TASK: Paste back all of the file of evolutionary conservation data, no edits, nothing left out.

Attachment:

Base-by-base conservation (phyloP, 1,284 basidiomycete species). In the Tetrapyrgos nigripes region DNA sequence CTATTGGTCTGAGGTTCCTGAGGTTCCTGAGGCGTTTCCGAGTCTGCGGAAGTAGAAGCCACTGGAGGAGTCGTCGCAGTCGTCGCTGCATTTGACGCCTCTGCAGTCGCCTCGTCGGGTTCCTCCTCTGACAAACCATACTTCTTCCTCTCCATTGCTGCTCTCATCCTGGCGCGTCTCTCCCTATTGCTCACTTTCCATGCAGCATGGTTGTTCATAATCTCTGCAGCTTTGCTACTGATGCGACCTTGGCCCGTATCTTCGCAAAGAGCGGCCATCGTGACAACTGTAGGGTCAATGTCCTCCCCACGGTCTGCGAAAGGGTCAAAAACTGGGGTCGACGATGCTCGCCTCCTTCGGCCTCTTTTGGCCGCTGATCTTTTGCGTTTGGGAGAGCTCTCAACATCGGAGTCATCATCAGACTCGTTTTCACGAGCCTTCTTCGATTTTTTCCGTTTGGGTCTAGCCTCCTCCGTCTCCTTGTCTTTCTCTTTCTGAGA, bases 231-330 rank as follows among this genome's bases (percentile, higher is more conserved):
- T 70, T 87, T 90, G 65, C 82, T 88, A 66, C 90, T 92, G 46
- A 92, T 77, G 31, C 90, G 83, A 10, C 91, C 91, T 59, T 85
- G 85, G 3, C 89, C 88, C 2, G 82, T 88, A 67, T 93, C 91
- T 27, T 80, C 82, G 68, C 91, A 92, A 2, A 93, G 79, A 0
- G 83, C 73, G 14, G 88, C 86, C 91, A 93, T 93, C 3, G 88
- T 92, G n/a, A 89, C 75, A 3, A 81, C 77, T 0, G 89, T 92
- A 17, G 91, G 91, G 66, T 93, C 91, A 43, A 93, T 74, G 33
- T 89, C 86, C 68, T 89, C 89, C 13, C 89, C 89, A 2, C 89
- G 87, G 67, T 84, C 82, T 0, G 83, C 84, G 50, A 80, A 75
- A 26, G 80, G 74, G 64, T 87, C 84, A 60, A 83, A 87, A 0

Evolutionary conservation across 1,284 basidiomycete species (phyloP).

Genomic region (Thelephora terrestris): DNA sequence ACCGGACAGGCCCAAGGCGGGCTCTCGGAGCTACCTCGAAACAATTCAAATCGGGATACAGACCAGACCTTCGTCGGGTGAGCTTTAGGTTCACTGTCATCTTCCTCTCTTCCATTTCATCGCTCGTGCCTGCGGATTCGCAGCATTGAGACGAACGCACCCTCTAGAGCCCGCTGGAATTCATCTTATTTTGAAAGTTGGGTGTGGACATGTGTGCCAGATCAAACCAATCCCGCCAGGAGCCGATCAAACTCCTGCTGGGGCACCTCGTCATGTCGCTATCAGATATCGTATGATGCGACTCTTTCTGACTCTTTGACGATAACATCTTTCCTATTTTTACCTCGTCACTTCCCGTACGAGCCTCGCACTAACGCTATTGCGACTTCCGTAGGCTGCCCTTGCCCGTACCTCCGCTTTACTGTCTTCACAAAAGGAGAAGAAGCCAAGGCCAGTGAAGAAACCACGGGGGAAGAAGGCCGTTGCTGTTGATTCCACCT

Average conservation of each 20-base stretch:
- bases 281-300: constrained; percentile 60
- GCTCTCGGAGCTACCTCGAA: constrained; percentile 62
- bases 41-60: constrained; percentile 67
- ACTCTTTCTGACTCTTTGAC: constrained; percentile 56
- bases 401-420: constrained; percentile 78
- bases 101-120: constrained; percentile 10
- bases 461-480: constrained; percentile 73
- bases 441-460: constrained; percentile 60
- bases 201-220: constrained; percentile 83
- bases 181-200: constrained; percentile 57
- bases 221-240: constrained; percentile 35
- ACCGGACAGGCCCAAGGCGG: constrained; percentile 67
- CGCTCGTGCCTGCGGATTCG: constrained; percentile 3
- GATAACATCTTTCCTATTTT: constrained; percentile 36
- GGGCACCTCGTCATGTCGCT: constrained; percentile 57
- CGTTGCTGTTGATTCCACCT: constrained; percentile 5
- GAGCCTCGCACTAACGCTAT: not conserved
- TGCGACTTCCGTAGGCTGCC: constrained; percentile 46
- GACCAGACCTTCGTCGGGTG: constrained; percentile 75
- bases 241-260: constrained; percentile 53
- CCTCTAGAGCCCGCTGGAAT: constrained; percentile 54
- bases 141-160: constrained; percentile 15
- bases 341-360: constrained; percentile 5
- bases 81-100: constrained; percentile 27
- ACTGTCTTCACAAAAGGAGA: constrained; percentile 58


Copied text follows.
Base-by-base conservation (phyloP, 1,284 basidiomycete species). In the Tetrapyrgos nigripes region DNA sequence CTATTGGTCTGAGGTTCCTGAGGTTCCTGAGGCGTTTCCGAGTCTGCGGAAGTAGAAGCCACTGGAGGAGTCGTCGCAGTCGTCGCTGCATTTGACGCCTCTGCAGTCGCCTCGTCGGGTTCCTCCTCTGACAAACCATACTTCTTCCTCTCCATTGCTGCTCTCATCCTGGCGCGTCTCTCCCTATTGCTCACTTTCCATGCAGCATGGTTGTTCATAATCTCTGCAGCTTTGCTACTGATGCGACCTTGGCCCGTATCTTCGCAAAGAGCGGCCATCGTGACAACTGTAGGGTCAATGTCCTCCCCACGGTCTGCGAAAGGGTCAAAAACTGGGGTCGACGATGCTCGCCTCCTTCGGCCTCTTTTGGCCGCTGATCTTTTGCGTTTGGGAGAGCTCTCAACATCGGAGTCATCATCAGACTCGTTTTCACGAGCCTTCTTCGATTTTTTCCGTTTGGGTCTAGCCTCCTCCGTCTCCTTGTCTTTCTCTTTCTGAGA, bases 231-330 rank as follows among this genome's bases (percentile, higher is more conserved):
- T 70, T 87, T 90, G 65, C 82, T 88, A 66, C 90, T 92, G 46
- A 92, T 77, G 31, C 90, G 83, A 10, C 91, C 91, T 59, T 85
- G 85, G 3, C 89, C 88, C 2, G 82, T 88, A 67, T 93, C 91
- T 27, T 80, C 82, G 68, C 91, A 92, A 2, A 93, G 79, A 0
- G 83, C 73, G 14, G 88, C 86, C 91, A 93, T 93, C 3, G 88
- T 92, G n/a, A 89, C 75, A 3, A 81, C 77, T 0, G 89, T 92
- A 17, G 91, G 91, G 66, T 93, C 91, A 43, A 93, T 74, G 33
- T 89, C 86, C 68, T 89, C 89, C 13, C 89, C 89, A 2, C 89
- G 87, G 67, T 84, C 82, T 0, G 83, C 84, G 50, A 80, A 75
- A 26, G 80, G 74, G 64, T 87, C 84, A 60, A 83, A 87, A 0

Evolutionary conservation across 1,284 basidiomycete species (phyloP).

Genomic region (Thelephora terrestris): DNA sequence ACCGGACAGGCCCAAGGCGGGCTCTCGGAGCTACCTCGAAACAATTCAAATCGGGATACAGACCAGACCTTCGTCGGGTGAGCTTTAGGTTCACTGTCATCTTCCTCTCTTCCATTTCATCGCTCGTGCCTGCGGATTCGCAGCATTGAGACGAACGCACCCTCTAGAGCCCGCTGGAATTCATCTTATTTTGAAAGTTGGGTGTGGACATGTGTGCCAGATCAAACCAATCCCGCCAGGAGCCGATCAAACTCCTGCTGGGGCACCTCGTCATGTCGCTATCAGATATCGTATGATGCGACTCTTTCTGACTCTTTGACGATAACATCTTTCCTATTTTTACCTCGTCACTTCCCGTACGAGCCTCGCACTAACGCTATTGCGACTTCCGTAGGCTGCCCTTGCCCGTACCTCCGCTTTACTGTCTTCACAAAAGGAGAAGAAGCCAAGGCCAGTGAAGAAACCACGGGGGAAGAAGGCCGTTGCTGTTGATTCCACCT

Average conservation of each 20-base stretch:
- bases 281-300: constrained; percentile 60
- GCTCTCGGAGCTACCTCGAA: constrained; percentile 62
- bases 41-60: constrained; percentile 67
- ACTCTTTCTGACTCTTTGAC: constrained; percentile 56
- bases 401-420: constrained; percentile 78
- bases 101-120: constrained; percentile 10
- bases 461-480: constrained; percentile 73
- bases 441-460: constrained; percentile 60
- bases 201-220: constrained; percentile 83
- bases 181-200: constrained; percentile 57
- bases 221-240: constrained; percentile 35
- ACCGGACAGGCCCAAGGCGG: constrained; percentile 67
- CGCTCGTGCCTGCGGATTCG: constrained; percentile 3
- GATAACATCTTTCCTATTTT: constrained; percentile 36
- GGGCACCTCGTCATGTCGCT: constrained; percentile 57
- CGTTGCTGTTGATTCCACCT: constrained; percentile 5
- GAGCCTCGCACTAACGCTAT: not conserved
- TGCGACTTCCGTAGGCTGCC: constrained; percentile 46
- GACCAGACCTTCGTCGGGTG: constrained; percentile 75
- bases 241-260: constrained; percentile 53
- CCTCTAGAGCCCGCTGGAAT: constrained; percentile 54
- bases 141-160: constrained; percentile 15
- bases 341-360: constrained; percentile 5
- bases 81-100: constrained; percentile 27
- ACTGTCTTCACAAAAGGAGA: constrained; percentile 58